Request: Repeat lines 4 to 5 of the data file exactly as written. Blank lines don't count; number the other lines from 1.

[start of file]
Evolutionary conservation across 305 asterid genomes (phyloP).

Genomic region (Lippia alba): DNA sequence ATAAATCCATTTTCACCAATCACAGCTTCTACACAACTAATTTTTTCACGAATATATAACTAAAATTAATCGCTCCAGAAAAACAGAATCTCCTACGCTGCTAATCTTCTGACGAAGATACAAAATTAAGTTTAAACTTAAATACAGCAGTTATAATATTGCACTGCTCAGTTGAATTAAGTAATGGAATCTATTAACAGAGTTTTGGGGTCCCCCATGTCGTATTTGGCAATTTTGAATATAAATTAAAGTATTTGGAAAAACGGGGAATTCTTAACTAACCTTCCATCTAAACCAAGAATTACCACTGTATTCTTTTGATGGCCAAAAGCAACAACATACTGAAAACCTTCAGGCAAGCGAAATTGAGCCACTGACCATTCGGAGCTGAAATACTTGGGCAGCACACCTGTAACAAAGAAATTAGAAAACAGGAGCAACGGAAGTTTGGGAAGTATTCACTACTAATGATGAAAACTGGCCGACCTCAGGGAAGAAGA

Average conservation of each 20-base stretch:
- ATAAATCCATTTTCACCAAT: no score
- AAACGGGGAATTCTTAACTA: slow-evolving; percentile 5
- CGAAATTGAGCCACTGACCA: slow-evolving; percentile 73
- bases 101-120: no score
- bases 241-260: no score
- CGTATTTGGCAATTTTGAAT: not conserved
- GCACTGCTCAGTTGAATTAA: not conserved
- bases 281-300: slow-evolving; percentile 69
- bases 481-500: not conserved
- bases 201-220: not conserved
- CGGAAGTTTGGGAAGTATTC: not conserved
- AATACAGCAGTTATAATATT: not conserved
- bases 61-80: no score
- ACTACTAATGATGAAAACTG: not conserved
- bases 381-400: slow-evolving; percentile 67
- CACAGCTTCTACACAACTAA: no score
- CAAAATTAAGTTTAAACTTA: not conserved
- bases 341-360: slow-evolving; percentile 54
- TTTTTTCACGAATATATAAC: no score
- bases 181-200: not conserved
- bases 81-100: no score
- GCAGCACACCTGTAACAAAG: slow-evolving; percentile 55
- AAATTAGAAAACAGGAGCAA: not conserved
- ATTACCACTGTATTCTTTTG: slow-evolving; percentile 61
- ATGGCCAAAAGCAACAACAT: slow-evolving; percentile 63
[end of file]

- ATAAATCCATTTTCACCAAT: no score
- AAACGGGGAATTCTTAACTA: slow-evolving; percentile 5